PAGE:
Here's What Pirates Actually Ate While At Sea

What life could be more exciting than that of a pirate? Many of us have an image — based partially, no doubt, on books and movies such as "Pirates of the Caribbean" — of an adventure-filled, swashbuckling existence, but the truth was far less glamorous. According to CultureMap, thieving pirates active on the open seas during the so-called Golden Age of Piracy — roughly between 1650 and 1720 (via Royal Museums Greenwich) — lived a short, crowded, miserable existence characterized by ship rats and fleas, diseases, and infections that often ended in amputation.

With less-than-hygienic conditions, a lack of clean clothes, and, of course, the ever-present danger of attacks from rival ships, it seems safe to say that the pirate lifestyle was not an enviable one — especially if you like to eat. Much like the other hardships they regularly dealt with, pirates suffered when it came to eating well or having enough food at all.

A gallon of beer a day, dry crackers, and not much else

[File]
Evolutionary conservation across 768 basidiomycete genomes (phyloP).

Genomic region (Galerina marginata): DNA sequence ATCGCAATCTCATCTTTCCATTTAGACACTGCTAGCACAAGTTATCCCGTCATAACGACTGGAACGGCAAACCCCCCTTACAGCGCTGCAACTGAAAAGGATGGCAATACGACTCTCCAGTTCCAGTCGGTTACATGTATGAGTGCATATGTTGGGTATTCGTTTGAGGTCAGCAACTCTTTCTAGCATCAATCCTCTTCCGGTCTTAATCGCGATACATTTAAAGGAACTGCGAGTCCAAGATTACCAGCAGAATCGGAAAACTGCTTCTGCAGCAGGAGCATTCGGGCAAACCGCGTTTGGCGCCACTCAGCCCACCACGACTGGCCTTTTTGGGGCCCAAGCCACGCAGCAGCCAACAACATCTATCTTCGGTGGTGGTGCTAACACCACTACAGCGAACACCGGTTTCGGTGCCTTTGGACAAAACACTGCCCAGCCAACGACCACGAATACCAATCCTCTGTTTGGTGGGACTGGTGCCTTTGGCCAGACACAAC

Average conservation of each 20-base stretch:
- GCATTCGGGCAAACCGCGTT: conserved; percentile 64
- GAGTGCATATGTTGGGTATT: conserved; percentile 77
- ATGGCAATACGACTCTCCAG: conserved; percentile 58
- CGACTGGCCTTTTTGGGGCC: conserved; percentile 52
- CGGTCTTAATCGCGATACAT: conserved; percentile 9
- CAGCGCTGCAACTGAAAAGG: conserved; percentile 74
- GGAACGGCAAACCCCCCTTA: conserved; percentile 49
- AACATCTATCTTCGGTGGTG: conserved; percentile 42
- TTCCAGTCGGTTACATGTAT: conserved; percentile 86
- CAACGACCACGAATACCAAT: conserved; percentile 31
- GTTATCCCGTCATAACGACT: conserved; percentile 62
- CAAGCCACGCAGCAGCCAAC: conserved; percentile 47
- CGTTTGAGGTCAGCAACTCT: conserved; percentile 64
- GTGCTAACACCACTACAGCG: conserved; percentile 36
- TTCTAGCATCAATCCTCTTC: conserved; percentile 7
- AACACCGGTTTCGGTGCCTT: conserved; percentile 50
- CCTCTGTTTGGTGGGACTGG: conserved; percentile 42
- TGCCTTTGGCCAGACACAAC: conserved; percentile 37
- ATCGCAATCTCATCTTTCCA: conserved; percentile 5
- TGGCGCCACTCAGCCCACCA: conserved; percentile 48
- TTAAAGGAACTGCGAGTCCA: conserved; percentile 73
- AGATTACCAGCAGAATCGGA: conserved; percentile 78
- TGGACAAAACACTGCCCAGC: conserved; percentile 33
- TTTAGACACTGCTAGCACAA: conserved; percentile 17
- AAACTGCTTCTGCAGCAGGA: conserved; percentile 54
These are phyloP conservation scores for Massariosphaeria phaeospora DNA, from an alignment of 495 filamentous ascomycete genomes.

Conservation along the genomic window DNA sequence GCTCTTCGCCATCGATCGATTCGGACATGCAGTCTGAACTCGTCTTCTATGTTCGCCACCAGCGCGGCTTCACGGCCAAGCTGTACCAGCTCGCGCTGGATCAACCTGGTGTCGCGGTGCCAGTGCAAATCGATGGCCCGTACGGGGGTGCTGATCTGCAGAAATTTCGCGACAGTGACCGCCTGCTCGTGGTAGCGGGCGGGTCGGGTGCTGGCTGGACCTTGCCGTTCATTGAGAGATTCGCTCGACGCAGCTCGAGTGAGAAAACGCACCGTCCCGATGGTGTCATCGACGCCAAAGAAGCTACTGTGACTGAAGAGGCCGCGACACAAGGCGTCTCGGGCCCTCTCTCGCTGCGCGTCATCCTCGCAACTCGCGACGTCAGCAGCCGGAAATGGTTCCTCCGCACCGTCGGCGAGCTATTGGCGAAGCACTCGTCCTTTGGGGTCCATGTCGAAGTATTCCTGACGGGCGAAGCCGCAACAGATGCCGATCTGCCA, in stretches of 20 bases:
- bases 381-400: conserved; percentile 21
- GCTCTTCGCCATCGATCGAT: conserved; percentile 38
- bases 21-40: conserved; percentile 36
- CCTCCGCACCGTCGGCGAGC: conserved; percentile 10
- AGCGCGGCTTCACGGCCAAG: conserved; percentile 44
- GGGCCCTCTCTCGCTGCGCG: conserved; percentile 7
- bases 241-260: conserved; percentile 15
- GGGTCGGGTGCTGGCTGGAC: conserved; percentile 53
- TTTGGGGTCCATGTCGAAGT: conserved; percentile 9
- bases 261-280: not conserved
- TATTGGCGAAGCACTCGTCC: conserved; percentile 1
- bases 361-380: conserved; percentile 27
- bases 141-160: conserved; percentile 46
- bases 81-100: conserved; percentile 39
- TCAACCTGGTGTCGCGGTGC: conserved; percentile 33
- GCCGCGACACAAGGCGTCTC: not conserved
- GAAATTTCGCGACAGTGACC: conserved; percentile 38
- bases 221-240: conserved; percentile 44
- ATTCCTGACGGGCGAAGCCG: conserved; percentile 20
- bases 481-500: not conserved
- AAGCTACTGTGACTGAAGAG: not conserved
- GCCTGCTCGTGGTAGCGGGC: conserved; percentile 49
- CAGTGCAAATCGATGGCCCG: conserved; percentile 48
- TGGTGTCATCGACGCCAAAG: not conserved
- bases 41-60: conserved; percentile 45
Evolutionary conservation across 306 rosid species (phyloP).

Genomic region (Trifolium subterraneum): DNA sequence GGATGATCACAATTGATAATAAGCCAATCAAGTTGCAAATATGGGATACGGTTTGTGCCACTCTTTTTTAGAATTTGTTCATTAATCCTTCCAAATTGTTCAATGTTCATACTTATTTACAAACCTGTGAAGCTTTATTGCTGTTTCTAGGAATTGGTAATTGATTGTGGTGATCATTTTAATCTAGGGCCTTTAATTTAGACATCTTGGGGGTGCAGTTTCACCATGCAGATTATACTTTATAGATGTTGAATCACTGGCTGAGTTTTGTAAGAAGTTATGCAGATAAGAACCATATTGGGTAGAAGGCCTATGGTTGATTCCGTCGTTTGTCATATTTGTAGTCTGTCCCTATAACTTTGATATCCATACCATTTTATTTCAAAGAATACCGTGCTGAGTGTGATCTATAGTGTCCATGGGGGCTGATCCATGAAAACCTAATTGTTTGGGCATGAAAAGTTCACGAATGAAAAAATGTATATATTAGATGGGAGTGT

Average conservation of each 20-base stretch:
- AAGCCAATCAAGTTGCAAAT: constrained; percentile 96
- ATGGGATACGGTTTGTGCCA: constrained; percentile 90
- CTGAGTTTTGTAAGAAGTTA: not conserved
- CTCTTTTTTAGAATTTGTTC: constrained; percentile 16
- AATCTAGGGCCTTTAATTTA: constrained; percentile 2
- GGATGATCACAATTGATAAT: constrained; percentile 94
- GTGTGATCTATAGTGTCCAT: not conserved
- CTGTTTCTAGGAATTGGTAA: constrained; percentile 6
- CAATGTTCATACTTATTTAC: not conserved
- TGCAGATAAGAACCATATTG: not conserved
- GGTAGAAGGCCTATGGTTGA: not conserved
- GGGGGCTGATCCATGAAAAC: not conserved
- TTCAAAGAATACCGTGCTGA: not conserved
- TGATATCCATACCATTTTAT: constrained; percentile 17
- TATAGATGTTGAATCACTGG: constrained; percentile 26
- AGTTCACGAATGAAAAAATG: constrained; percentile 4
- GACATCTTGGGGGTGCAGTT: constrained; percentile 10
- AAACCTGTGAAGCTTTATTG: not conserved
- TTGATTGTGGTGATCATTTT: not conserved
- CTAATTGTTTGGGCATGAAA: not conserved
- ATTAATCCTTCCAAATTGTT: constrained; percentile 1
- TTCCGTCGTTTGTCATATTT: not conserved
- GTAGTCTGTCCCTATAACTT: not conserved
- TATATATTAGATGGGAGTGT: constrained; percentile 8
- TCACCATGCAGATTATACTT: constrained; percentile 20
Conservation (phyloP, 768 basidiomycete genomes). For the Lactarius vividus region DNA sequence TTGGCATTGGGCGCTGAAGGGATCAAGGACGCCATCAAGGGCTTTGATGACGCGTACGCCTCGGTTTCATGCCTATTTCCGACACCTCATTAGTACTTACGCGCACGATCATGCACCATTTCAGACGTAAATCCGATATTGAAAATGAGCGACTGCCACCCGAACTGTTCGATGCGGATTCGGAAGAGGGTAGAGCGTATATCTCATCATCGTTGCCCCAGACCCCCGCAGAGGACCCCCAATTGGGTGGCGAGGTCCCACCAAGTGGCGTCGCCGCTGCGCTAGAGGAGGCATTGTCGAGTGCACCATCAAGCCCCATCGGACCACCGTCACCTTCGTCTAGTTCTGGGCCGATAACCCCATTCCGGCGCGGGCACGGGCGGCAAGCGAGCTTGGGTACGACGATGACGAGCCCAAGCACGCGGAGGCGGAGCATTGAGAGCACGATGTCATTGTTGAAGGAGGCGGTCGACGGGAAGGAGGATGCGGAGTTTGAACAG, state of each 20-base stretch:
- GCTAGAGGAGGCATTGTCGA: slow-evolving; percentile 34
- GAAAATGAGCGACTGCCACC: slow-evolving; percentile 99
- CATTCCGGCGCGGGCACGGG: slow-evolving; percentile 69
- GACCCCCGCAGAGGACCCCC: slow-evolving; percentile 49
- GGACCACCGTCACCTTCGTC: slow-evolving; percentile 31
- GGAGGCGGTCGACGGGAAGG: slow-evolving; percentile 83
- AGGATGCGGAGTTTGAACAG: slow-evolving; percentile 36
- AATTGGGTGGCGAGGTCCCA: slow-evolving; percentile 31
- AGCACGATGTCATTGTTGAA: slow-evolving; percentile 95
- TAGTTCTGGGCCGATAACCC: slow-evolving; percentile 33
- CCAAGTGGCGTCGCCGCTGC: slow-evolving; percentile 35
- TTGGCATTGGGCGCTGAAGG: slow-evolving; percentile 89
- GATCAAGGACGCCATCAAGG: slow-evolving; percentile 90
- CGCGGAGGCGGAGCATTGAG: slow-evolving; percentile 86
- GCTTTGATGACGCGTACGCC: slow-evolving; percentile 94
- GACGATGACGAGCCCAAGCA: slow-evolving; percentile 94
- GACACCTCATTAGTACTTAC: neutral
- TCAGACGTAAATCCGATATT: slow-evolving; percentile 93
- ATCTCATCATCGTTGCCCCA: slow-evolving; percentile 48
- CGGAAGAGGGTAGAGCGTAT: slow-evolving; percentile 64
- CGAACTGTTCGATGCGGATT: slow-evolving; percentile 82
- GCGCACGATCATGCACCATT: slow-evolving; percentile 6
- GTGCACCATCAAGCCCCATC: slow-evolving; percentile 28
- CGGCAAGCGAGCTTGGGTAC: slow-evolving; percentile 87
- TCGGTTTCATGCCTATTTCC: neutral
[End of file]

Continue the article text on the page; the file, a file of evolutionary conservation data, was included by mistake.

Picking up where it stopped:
According to a 2012 study published by the American Journal of Physical Anthropology, the primary diet of 18th-century British sailors consisted of bread, beef, and a little bit of butter or cheese. National Geographic, which reported on the study's isotopic analysis of the bones of 80 such sailors buried in southern England, writes that their primary caloric intake came in the form of beer — an entire gallon per day — which, along with rum, kept better than water during months-long voyages. 

The aforementioned "bread" was something called hardtack, a dried flour-and-water dough that was usually infested with insects after a few weeks at sea. And beef came salted and dried, taking on such a durable texture that sailors were able to carve it into buttons and belt buckles.

Due to a lack of fruits and vegetables in their diet, sailors commonly fell ill with scurvy (per CultureMap), which is a disease caused by a lack of vitamin C that can cause weakness, bleeding gums, and rotting teeth, according to NHS. Scurvy and other diseases that resulted from poor hygiene and a lack of medicine typically caused the premature death of sailors, most of whom likely didn't make it to age 30, according to National Geographic. 

So the next time Halloween rolls around and you want to dress up like a pirate, don't pack much more in your satchel than beer, some dry crackers, and perhaps a bottle of prescription antibiotics.